You travelled a lot in Europe as a tour guide. What can you tell us about being a tour guide? When did you start and why?
It was an appropriate solution during my studies. Then I stayed for several years as a tour guide and tour director. I mostly worked for foreign offices and companies. It allowed me to explore, to see many countries and visit places I could have never seen on my own. I also did some extra trips (for example, to Italy) to do some research or just to wonder around, not really to collect data for my new book. I was living actually two extremes: one life was with the group and the other half was alone or with my girlfriend, being away from the crowd. Staying in tourism for almost a decade you get tired of people asking you not really intelligent questions. Since I am as a curator involved in international exhibition projects I still have to “move around”. The Slovene literary scene is small and local, you soon know everybody and it’s getting sometimes weird to have just the same readings in the same places with the same people. I’ve been to a couple of festivals around Europe and residencies – for example in Wales and Berlin. However, staying for one month with the purpose to achieve something serious in your writing or just to understand better the “otherness” of culture, it seems like too short period for me. The most challenging part for me is the working process itself. As many other individuals who hesitate and think a lot, I was looking for something unique in my life and I suppose with years you get higher standards in writing too.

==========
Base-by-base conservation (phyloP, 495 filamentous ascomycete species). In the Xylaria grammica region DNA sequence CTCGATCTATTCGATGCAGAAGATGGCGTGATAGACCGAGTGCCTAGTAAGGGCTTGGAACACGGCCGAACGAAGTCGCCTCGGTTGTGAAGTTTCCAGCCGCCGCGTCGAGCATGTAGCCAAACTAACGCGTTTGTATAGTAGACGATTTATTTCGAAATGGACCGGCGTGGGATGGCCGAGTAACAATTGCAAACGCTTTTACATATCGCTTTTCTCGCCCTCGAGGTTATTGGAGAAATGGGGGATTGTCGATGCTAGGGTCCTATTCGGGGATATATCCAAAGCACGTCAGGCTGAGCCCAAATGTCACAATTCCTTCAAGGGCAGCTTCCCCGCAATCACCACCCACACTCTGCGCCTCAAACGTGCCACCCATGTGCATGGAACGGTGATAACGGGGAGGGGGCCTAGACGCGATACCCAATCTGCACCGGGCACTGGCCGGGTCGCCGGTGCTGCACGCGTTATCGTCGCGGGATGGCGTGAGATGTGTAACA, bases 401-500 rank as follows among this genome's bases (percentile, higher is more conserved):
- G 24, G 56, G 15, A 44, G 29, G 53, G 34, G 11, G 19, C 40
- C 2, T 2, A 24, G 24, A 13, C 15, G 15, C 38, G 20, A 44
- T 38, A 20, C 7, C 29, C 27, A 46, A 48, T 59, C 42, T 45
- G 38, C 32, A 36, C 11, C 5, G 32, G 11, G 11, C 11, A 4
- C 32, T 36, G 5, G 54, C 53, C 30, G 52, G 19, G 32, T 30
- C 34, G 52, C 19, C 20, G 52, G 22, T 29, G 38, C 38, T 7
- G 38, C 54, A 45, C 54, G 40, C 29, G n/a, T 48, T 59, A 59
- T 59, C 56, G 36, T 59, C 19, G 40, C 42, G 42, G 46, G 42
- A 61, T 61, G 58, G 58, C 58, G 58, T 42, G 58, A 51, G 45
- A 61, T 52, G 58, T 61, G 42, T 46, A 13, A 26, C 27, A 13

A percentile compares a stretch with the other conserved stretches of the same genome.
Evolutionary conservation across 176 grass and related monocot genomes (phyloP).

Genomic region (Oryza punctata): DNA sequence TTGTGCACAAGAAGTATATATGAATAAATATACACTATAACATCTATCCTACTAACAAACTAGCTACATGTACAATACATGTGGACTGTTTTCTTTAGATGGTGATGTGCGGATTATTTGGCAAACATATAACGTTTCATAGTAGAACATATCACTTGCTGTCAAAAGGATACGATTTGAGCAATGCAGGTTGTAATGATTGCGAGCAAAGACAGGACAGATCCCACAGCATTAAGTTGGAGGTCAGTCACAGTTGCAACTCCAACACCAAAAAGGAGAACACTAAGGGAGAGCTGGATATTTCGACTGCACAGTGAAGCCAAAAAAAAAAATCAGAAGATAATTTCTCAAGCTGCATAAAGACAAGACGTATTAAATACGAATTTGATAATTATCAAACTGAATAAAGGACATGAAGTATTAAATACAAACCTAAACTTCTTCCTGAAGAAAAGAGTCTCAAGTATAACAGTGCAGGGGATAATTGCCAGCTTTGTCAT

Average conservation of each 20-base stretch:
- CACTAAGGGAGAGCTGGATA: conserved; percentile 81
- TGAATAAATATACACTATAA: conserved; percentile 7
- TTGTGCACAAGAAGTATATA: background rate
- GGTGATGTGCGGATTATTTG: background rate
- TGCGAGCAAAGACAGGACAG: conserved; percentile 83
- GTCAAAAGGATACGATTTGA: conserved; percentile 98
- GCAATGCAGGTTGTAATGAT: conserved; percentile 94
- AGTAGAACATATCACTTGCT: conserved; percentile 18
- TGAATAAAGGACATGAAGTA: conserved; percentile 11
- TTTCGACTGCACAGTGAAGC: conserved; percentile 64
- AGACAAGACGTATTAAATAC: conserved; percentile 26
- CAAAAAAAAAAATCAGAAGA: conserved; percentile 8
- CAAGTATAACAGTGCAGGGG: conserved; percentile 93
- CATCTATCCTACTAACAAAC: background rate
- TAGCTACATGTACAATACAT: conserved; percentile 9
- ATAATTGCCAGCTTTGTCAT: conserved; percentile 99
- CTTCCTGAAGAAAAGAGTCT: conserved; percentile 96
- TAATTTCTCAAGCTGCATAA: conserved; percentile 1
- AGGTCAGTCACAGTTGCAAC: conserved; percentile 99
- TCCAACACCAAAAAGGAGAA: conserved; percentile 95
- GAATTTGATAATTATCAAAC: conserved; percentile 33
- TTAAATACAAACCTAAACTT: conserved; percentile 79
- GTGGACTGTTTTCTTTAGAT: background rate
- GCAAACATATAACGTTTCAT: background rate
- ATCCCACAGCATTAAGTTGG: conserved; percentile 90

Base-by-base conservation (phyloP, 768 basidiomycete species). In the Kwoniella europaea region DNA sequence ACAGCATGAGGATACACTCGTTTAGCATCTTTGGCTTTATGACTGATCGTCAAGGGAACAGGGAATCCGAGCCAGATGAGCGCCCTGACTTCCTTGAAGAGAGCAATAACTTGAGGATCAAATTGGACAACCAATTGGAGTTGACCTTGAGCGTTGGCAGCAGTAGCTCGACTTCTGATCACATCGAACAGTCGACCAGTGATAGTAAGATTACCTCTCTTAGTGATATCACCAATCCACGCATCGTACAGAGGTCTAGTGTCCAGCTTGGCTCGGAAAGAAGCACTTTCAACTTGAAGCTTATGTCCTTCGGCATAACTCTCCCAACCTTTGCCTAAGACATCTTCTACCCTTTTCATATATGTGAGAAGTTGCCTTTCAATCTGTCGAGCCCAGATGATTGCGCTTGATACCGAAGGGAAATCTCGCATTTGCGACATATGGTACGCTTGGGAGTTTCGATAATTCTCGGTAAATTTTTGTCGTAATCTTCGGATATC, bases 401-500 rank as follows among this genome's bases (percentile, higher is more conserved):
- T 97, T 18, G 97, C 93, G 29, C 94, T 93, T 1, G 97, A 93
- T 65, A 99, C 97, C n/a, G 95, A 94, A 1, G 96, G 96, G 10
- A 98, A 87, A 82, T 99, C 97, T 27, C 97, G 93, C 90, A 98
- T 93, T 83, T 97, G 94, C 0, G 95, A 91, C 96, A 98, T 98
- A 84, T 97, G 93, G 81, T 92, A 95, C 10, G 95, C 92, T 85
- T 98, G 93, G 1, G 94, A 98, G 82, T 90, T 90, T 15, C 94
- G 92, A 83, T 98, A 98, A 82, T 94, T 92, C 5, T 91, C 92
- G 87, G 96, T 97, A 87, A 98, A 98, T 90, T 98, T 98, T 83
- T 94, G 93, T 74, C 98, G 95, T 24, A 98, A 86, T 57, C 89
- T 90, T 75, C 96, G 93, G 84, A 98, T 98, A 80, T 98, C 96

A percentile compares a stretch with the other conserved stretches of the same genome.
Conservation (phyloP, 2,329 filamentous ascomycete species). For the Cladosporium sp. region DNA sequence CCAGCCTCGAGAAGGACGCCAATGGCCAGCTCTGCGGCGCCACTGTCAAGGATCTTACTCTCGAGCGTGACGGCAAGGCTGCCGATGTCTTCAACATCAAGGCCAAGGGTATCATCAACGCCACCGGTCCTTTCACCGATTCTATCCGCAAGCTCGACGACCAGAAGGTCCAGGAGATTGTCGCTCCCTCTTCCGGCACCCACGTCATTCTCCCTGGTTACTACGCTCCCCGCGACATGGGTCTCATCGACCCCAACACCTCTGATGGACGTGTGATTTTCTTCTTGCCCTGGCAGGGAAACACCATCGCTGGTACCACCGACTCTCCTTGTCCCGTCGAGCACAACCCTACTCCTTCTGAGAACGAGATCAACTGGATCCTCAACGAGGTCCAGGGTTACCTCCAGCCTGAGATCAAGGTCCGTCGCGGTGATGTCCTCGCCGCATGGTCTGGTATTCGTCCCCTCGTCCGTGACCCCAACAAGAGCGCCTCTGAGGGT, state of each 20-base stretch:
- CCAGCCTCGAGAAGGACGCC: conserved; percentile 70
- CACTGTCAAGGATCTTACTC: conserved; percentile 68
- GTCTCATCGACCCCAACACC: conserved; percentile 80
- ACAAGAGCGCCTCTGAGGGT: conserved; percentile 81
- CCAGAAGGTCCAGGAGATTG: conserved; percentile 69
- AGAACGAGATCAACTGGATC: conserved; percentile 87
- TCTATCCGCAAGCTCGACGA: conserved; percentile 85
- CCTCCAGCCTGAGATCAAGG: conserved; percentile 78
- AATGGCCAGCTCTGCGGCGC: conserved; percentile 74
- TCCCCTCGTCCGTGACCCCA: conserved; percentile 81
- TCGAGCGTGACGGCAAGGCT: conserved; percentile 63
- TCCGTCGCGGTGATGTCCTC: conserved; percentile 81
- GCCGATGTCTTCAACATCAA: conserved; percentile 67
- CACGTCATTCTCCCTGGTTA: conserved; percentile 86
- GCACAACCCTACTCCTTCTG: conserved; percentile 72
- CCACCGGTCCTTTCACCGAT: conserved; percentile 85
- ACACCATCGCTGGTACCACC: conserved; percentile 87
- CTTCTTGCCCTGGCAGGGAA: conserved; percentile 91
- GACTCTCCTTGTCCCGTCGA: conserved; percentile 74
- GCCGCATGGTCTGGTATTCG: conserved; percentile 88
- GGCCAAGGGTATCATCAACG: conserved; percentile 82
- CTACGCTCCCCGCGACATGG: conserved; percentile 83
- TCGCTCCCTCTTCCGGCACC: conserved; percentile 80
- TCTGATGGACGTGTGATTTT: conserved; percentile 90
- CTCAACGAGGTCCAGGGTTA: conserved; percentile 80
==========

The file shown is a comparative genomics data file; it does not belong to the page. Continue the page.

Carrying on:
Is it your first time in Romania? How do you find it here?
Yes, I’m here for the first time. I am surprised actually. Coffee is great here. My parents visited Romania recently and explained to me a few facts about the situation here. I read a couple of Romanian authors, like Mircea Eliade, Emil Cioran or Mircea Cărtărescu. I was aware of the fact that Romania is a big country and that you have many authors and a rich history, but I never went deeper. I was more focused on German, Slavic and Latin tradition.
Is the translation of Romanian writers a problem in Slovenia?
I think we have few great Romanian translators like Aleš Mustar or Lidija Dimkovska, who are also authors. The interest for Romanian writers and poets increased in the 90s, when Slovenia attained independence. Even if the real life and political situations were not exactly the same, there were many similarities because of the attitude towards communism. Slovene intellectuals at that time “calculated” this could be something interesting to dispute and for people to read about.
Geographically speaking, you came from West to East. Is there a considerable difference between the West you came from and this part of the East?
Observing the faces and architecture there is not quite a difference. Well, one could be the landscape. The first thing you get is landscape. I’m not used to flat regions because I’m surrounded with hills and the Alps. But people, habits and culture are more important, for sure. There is a slight difference, I think. It seems like people here are more relaxed and not so tense, not so workaholic as they are in Slovenia. I appreciate this easy-going flow in countries from East or South-East Europe. But sometimes this could be bothering if you need to be efficient. I would need at least one week extra stay to break the stereotypes about your country and claim with certainty about my experiences here.